We go behind the green mountains that we have seen 2 years ago from the other side of the border (Georgia-Armenia), to the deep valley shaped by Chorukh river. We take a minibus from Trabzon to Borçka and our adventure begins.
We learn that the last minibus towards Karagöl has gone and we have 25 kilometers to go before the sunset. After buying some warm bread from the bakery, we start waiting by the side of the road to find a vehicle going towards the way the Chorukh flows. Someone greets us. “Hello brother,” “Yes, we are going to Karagöl.” He is hitchhiking also to go to his home in a village and we get in a car together. When we reach the place where our roads divide, the car stops in the middle of the road; whoever goes to the same way with us, cannot pass without taking us. We get on a pick-up truck and reach the road to Karagöl. Even without making an effort to wave our hands to hitchhike, we are in where we want to be. We start smiling and cannot stop for the following ten days.
We intend to walk for a few kilometers but it goes in vain. After just a few steps we take, another person takes us into his car. A motorbike lover traveler-spirit; he says that he combined his passion with his occupation and traveled a lot while working for a company. In this way we meet Sefa and have a companion for 2 days.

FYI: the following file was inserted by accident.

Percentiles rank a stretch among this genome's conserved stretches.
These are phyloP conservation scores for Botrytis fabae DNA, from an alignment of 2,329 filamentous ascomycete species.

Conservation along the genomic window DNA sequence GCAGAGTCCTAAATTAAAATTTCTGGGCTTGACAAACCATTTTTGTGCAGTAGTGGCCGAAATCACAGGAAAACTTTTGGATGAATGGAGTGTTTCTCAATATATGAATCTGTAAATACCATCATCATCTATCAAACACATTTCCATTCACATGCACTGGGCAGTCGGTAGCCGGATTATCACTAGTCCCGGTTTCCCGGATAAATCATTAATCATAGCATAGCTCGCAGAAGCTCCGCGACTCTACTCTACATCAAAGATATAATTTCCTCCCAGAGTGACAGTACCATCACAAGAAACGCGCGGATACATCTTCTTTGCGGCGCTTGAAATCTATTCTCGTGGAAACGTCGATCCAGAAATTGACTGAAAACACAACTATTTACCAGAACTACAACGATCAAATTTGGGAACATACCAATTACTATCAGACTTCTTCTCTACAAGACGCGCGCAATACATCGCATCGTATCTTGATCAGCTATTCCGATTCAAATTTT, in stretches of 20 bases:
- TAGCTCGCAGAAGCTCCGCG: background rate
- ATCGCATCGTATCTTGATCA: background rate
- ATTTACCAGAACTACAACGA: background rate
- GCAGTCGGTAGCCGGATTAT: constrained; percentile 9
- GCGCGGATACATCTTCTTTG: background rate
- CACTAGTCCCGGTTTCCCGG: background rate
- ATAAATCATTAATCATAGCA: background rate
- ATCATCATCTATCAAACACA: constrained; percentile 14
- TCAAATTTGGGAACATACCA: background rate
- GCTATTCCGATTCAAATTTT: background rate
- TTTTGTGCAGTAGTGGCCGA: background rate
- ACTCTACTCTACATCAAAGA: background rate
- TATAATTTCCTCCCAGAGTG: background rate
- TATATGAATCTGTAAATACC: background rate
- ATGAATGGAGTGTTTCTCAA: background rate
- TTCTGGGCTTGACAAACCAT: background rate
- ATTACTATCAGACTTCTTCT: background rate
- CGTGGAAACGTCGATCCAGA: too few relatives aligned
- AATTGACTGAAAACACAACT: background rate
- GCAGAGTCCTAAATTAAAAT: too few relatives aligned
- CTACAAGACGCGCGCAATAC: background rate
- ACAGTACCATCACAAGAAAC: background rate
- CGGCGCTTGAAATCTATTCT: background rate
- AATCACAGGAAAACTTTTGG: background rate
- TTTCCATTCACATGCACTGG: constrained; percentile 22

There is a facility serving mainly for excursionists and 25 TRY is asked to camp in the area just beside the lake. It is pretty cold at night even at the end of Jun, the altitude is around 1500 meters. There are various plants growing in the forest around the lake including pines and chestnut trees.
The second day, Sefa takes us to Maçahel. In Camili village at the border of Georgia, there is both beekeeping and bull rearing culture.
We listen to the history of the region from the villagers we meet. We learn that after the region joined Turkey with a referendum held in the first period of the Republic, the border is drawn and the village was divided just from next to the house of an old lady who wanted to stay in Russia (USSR). The border is normally closed for civilians, but in emergency the locals are allowed to go to Batumi, which closer than Borçka. And we see Maral Waterfall, decided as Biosphere Reserve Protection Area by UNESCO.
There are accommodation opportiunities in the village but we go back to Karagöl in the evening and spend another night there.